White Wizzard – Infernal Overdrive
Record Label: M.Theory Audio
Release Date: January 12, 2018
White Wizzard has always been a bit disconcerting for fans. Every release has marked a different line-up, with only founder, bassist, and principal composer, Jon Leon as the group’s anchor. That said, White Wizzard have never strayed away from their classic metal sound, and that is something the fans can appreciate. After the release of 2013’s The Devil’s Cut, the ill-fated release with vocalist Joseph Michael, the band split, leaving Leon to rebuild. He began writing new material and working on his own vocal abilities, releasing singles in 2014 and 2016, handling vocal duties and playing all instruments but the drums. Yet as the band closed in on its 10-year anniversary, fan-favorite vocalist Wyatt “Screamin’ Demon” Anderson and original guitarist James J. LaRue returned to the fold. With drummer Dylan Marks on board, White Wizzard has recorded what may be its best album to date, and certainly its best since 2010’s Over the Top.
While the signature style of White Wizzard remains intact on Infernal Overdrive, Leon’s songwriting has evolved and his love of progressive music has reared its head on this record. All of this is for the good, so fear not. The album opens with the appropriately titled opening track which kicks off with a flurry of soaring fretwork and a trademark wail from Anderson. Then we get a Priest style riff and biting vocal attack. Every member of White Wizzard shines here, and the song is a perfect choice to propel us into the rest of the album.
Leon takes the lead on the NWOBHM-esque anthem “Storm the Shores” with its galloping bass line and Maiden like guitar harmonies. “Pretty May” has a nice little Irish folk intro, that immediately charges headlong into battle. Just three songs in and the album is absolutely addictive, and LaRue’s blazing fretwork is on dazzling display.
Next up, the band shifts gears in a slightly more progressive direction, with back to back epic pieces. “Chasing Dragons” is a beastly juggernaut. All of the classic metal elements are here, but one can pick up Leon’s infatuation with old school Rush as well. In fact, this track might well be the bastard child of a Iron Maiden and Rush tryst with a little Satriani DNA tossed in by LaRue. The harmony vocals, tempo shifts, and emotive delivery by Wyatt are spectacular, and the stick work of Marks is absolutely dynamic and on point. Meanwhile, “Voyage of the Wolf Raiders” sounds like a heavy metal soundtrack for an Indiana Jones sequel. That Arabian vibe can also be heard on the mid-tempo grinder, “Cocoon.”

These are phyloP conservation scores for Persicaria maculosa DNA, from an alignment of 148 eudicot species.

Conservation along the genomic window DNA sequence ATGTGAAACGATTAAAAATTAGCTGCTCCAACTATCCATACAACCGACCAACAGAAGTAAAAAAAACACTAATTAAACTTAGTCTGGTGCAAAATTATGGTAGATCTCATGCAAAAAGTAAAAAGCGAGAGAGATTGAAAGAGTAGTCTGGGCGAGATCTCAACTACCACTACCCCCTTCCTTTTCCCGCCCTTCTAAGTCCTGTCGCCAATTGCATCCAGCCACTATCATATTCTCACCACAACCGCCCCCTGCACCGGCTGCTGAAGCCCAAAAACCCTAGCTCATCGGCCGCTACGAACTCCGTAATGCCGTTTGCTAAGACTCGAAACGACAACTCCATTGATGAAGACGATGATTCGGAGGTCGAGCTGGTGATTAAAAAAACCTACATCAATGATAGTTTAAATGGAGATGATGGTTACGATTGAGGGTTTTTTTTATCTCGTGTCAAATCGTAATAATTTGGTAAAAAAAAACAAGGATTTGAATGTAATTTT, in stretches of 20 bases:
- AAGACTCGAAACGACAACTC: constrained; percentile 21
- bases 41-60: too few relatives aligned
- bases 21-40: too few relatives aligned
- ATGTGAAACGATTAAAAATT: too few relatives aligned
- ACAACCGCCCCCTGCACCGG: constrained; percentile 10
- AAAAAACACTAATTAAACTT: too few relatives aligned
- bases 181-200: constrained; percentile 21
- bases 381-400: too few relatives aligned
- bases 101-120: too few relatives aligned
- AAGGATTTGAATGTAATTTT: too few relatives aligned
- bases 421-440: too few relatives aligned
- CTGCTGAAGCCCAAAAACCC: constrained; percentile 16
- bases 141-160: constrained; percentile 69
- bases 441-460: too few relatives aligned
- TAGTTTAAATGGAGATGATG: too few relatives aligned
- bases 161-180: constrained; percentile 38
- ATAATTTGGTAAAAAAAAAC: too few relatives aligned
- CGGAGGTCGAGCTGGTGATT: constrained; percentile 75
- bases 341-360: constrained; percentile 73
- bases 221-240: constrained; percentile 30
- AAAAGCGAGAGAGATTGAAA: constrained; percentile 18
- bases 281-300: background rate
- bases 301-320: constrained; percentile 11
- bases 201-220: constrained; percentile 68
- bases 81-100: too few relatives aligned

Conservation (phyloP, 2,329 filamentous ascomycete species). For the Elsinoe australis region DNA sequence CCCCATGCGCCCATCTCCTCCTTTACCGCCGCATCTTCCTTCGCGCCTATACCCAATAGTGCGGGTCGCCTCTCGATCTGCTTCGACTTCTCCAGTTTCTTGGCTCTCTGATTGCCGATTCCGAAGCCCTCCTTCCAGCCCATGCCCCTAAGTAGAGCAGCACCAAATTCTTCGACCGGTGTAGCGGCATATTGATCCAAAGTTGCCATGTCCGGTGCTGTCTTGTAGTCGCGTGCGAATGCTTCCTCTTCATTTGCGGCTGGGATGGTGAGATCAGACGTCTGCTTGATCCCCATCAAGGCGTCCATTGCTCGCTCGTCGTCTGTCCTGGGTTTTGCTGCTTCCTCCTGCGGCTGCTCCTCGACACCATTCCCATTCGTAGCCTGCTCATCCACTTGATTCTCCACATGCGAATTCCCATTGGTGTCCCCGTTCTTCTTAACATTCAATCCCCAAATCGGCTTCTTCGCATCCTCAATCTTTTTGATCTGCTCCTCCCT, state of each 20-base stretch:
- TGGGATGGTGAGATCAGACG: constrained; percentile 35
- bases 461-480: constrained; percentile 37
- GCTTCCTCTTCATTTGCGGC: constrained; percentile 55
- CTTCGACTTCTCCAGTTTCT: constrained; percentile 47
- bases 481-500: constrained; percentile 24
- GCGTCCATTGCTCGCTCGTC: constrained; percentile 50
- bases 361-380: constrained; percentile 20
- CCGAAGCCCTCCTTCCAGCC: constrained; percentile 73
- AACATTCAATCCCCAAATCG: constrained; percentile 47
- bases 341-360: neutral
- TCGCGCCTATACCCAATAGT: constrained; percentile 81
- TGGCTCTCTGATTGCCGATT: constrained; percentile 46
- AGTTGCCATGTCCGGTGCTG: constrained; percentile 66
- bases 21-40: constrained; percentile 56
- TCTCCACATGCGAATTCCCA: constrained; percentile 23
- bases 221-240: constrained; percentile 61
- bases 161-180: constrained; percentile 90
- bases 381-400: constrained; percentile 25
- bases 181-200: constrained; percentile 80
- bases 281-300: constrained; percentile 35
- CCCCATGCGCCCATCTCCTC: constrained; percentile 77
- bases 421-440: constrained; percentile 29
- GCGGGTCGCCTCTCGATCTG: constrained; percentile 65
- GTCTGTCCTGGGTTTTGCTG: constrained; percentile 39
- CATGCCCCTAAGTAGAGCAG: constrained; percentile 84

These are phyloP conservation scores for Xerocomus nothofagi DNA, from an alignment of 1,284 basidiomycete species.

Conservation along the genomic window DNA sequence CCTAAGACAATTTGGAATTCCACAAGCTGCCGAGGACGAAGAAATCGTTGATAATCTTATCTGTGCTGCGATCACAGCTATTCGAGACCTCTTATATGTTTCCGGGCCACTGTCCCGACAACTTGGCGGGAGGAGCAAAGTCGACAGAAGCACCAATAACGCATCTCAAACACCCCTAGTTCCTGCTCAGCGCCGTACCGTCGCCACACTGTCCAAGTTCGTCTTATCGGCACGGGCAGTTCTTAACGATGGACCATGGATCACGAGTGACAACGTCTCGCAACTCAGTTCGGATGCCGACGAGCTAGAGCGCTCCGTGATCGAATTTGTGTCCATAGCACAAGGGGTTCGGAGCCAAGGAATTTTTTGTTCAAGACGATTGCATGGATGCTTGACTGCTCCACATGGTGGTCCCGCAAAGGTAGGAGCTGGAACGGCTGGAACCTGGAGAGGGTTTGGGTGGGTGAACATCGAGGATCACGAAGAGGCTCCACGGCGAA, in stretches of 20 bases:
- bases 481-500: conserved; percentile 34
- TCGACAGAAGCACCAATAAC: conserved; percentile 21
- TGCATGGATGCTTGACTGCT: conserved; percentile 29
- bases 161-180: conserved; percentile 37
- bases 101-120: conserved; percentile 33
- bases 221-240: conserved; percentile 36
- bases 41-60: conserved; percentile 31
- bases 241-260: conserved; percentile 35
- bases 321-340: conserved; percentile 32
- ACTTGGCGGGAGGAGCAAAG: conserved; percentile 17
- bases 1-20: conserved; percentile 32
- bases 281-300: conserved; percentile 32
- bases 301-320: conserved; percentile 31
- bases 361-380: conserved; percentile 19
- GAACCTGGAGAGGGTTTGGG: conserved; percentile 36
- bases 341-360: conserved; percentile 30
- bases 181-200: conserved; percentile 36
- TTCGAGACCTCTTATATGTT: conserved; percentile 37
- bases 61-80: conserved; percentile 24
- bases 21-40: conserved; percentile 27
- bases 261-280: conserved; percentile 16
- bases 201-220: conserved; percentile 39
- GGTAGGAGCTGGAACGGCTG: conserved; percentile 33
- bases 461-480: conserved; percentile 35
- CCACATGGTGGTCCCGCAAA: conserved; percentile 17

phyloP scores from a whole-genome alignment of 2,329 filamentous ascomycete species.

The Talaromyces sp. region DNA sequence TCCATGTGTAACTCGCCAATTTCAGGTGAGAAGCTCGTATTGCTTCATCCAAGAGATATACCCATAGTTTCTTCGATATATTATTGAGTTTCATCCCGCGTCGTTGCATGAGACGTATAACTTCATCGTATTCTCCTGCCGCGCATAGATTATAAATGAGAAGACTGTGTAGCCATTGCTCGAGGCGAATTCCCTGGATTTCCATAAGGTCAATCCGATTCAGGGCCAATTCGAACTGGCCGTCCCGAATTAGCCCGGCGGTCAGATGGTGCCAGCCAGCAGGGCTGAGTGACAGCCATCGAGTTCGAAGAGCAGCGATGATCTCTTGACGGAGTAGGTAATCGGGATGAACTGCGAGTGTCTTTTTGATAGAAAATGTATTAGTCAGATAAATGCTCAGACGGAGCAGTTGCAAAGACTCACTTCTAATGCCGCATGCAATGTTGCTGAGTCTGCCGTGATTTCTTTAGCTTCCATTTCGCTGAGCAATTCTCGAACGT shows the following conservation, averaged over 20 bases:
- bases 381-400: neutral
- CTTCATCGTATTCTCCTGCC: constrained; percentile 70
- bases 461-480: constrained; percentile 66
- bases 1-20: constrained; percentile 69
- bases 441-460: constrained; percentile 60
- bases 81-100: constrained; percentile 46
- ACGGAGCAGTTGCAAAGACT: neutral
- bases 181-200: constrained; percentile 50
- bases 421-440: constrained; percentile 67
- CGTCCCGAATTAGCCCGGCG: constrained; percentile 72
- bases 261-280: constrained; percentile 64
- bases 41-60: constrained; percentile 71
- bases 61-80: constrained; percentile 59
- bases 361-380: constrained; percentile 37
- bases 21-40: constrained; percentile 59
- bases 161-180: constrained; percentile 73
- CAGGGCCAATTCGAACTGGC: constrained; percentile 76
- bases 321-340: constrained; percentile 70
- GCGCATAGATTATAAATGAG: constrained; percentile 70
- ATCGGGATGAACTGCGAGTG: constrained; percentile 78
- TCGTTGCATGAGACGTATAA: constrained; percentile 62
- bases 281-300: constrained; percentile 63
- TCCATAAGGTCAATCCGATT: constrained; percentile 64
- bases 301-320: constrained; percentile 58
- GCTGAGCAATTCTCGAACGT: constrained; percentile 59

Anderson channels his best King Diamond for the frenzied dust up, “Critical Mass” which segues into another progressive tempest, taking lyrical aim at those who would aim to judge or tear you down. The East Indian ethos continues on the winding ,“Metamorphosis,” before the band moves into the monolithic closing track, “The Illusion’s Tears”. Leon’s musical inspirations have never been difficult to detect, and his passion for Rush is on full display with this 11-minute opus. There is even a little 2112 meets Rainbow’s “Kill the King” homage happening at the 8:20 mark, intentional or otherwise.
Infernal Overdrive clocks in at just over an hour and the production by Ralph Patlan (Megadeth, Witherfall, Flotsam and Jetsam) is spot on. The return of LaRue and Anderson combined with Leon’s ever-improving songwriting craft has resulted in White Wizzard’s most important and meaningful record to date. Anderson’s voice is outstanding throughout, and LaRue’s guitar pyrotechnics are a balanced blend of tasteful and electrifying. Leon’s bass and guitar work is stellar, and Marks simply nails every track. In all, Infernal Overdrive is a perfect 10th anniversary gift for long-suffering fans and and those who appreciate damn good traditional and progressive metal. Here’s hoping that this is the album that takes White Wizzard to the next level, and that Anderson, LaRue, and Marks stick around.